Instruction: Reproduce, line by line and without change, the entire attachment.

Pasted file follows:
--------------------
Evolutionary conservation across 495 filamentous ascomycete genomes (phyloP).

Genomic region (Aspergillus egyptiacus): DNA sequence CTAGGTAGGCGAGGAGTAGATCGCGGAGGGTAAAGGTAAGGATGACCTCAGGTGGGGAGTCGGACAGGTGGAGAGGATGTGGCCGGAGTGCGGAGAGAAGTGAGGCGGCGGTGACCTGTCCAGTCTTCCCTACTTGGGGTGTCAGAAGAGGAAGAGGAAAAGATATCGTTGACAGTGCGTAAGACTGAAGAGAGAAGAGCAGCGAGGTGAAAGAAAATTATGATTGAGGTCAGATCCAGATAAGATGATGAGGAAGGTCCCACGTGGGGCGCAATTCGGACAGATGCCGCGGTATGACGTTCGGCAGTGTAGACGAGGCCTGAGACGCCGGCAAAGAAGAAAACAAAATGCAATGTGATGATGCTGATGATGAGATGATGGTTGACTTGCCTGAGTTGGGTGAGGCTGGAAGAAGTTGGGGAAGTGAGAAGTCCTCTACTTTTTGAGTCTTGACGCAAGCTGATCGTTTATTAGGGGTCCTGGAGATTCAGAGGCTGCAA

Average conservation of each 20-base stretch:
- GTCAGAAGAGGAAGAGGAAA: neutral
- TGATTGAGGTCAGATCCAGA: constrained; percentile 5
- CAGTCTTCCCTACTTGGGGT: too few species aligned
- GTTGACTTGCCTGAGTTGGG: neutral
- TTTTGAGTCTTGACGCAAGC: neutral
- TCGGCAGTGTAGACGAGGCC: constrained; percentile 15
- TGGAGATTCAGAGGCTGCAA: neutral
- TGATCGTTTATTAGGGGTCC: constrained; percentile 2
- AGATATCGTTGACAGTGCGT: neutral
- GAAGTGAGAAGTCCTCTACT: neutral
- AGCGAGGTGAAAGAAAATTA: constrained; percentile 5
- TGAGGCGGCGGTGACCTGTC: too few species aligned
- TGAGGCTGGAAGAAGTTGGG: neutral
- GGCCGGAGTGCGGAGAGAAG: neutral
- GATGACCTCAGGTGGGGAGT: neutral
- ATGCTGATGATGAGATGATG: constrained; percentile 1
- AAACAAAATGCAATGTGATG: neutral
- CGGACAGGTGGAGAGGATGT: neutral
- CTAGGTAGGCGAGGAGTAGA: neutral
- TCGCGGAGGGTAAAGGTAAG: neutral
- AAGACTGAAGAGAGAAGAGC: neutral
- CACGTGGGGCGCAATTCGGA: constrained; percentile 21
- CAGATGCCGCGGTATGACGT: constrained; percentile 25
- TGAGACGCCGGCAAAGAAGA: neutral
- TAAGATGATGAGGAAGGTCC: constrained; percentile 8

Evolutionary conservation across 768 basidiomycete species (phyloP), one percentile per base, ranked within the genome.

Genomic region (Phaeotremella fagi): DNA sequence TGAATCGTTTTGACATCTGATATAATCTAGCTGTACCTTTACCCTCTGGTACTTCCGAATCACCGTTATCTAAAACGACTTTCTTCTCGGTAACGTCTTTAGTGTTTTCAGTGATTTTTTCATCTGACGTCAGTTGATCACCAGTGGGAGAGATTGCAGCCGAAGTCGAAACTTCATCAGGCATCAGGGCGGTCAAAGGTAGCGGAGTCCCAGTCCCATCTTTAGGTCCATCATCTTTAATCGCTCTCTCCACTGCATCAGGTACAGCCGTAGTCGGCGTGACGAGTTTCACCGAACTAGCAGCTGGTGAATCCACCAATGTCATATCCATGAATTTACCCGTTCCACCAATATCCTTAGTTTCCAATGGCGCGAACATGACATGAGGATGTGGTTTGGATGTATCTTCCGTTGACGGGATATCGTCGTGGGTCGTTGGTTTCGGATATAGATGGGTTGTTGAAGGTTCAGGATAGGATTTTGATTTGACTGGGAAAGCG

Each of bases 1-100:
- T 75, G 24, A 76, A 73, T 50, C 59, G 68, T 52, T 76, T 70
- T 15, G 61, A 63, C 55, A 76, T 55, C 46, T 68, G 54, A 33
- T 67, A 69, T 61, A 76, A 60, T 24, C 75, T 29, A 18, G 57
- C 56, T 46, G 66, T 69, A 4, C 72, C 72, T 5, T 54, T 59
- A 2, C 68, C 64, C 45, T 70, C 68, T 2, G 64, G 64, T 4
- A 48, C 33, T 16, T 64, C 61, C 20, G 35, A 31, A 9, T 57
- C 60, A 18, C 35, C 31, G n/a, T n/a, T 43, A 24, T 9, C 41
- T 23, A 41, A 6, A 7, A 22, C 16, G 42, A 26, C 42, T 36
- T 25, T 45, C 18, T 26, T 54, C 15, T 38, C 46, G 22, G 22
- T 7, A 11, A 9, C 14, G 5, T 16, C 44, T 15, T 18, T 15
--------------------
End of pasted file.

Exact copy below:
Evolutionary conservation across 495 filamentous ascomycete genomes (phyloP).

Genomic region (Aspergillus egyptiacus): DNA sequence CTAGGTAGGCGAGGAGTAGATCGCGGAGGGTAAAGGTAAGGATGACCTCAGGTGGGGAGTCGGACAGGTGGAGAGGATGTGGCCGGAGTGCGGAGAGAAGTGAGGCGGCGGTGACCTGTCCAGTCTTCCCTACTTGGGGTGTCAGAAGAGGAAGAGGAAAAGATATCGTTGACAGTGCGTAAGACTGAAGAGAGAAGAGCAGCGAGGTGAAAGAAAATTATGATTGAGGTCAGATCCAGATAAGATGATGAGGAAGGTCCCACGTGGGGCGCAATTCGGACAGATGCCGCGGTATGACGTTCGGCAGTGTAGACGAGGCCTGAGACGCCGGCAAAGAAGAAAACAAAATGCAATGTGATGATGCTGATGATGAGATGATGGTTGACTTGCCTGAGTTGGGTGAGGCTGGAAGAAGTTGGGGAAGTGAGAAGTCCTCTACTTTTTGAGTCTTGACGCAAGCTGATCGTTTATTAGGGGTCCTGGAGATTCAGAGGCTGCAA

Average conservation of each 20-base stretch:
- GTCAGAAGAGGAAGAGGAAA: neutral
- TGATTGAGGTCAGATCCAGA: constrained; percentile 5
- CAGTCTTCCCTACTTGGGGT: too few species aligned
- GTTGACTTGCCTGAGTTGGG: neutral
- TTTTGAGTCTTGACGCAAGC: neutral
- TCGGCAGTGTAGACGAGGCC: constrained; percentile 15
- TGGAGATTCAGAGGCTGCAA: neutral
- TGATCGTTTATTAGGGGTCC: constrained; percentile 2
- AGATATCGTTGACAGTGCGT: neutral
- GAAGTGAGAAGTCCTCTACT: neutral
- AGCGAGGTGAAAGAAAATTA: constrained; percentile 5
- TGAGGCGGCGGTGACCTGTC: too few species aligned
- TGAGGCTGGAAGAAGTTGGG: neutral
- GGCCGGAGTGCGGAGAGAAG: neutral
- GATGACCTCAGGTGGGGAGT: neutral
- ATGCTGATGATGAGATGATG: constrained; percentile 1
- AAACAAAATGCAATGTGATG: neutral
- CGGACAGGTGGAGAGGATGT: neutral
- CTAGGTAGGCGAGGAGTAGA: neutral
- TCGCGGAGGGTAAAGGTAAG: neutral
- AAGACTGAAGAGAGAAGAGC: neutral
- CACGTGGGGCGCAATTCGGA: constrained; percentile 21
- CAGATGCCGCGGTATGACGT: constrained; percentile 25
- TGAGACGCCGGCAAAGAAGA: neutral
- TAAGATGATGAGGAAGGTCC: constrained; percentile 8

Evolutionary conservation across 768 basidiomycete species (phyloP), one percentile per base, ranked within the genome.

Genomic region (Phaeotremella fagi): DNA sequence TGAATCGTTTTGACATCTGATATAATCTAGCTGTACCTTTACCCTCTGGTACTTCCGAATCACCGTTATCTAAAACGACTTTCTTCTCGGTAACGTCTTTAGTGTTTTCAGTGATTTTTTCATCTGACGTCAGTTGATCACCAGTGGGAGAGATTGCAGCCGAAGTCGAAACTTCATCAGGCATCAGGGCGGTCAAAGGTAGCGGAGTCCCAGTCCCATCTTTAGGTCCATCATCTTTAATCGCTCTCTCCACTGCATCAGGTACAGCCGTAGTCGGCGTGACGAGTTTCACCGAACTAGCAGCTGGTGAATCCACCAATGTCATATCCATGAATTTACCCGTTCCACCAATATCCTTAGTTTCCAATGGCGCGAACATGACATGAGGATGTGGTTTGGATGTATCTTCCGTTGACGGGATATCGTCGTGGGTCGTTGGTTTCGGATATAGATGGGTTGTTGAAGGTTCAGGATAGGATTTTGATTTGACTGGGAAAGCG

Each of bases 1-100:
- T 75, G 24, A 76, A 73, T 50, C 59, G 68, T 52, T 76, T 70
- T 15, G 61, A 63, C 55, A 76, T 55, C 46, T 68, G 54, A 33
- T 67, A 69, T 61, A 76, A 60, T 24, C 75, T 29, A 18, G 57
- C 56, T 46, G 66, T 69, A 4, C 72, C 72, T 5, T 54, T 59
- A 2, C 68, C 64, C 45, T 70, C 68, T 2, G 64, G 64, T 4
- A 48, C 33, T 16, T 64, C 61, C 20, G 35, A 31, A 9, T 57
- C 60, A 18, C 35, C 31, G n/a, T n/a, T 43, A 24, T 9, C 41
- T 23, A 41, A 6, A 7, A 22, C 16, G 42, A 26, C 42, T 36
- T 25, T 45, C 18, T 26, T 54, C 15, T 38, C 46, G 22, G 22
- T 7, A 11, A 9, C 14, G 5, T 16, C 44, T 15, T 18, T 15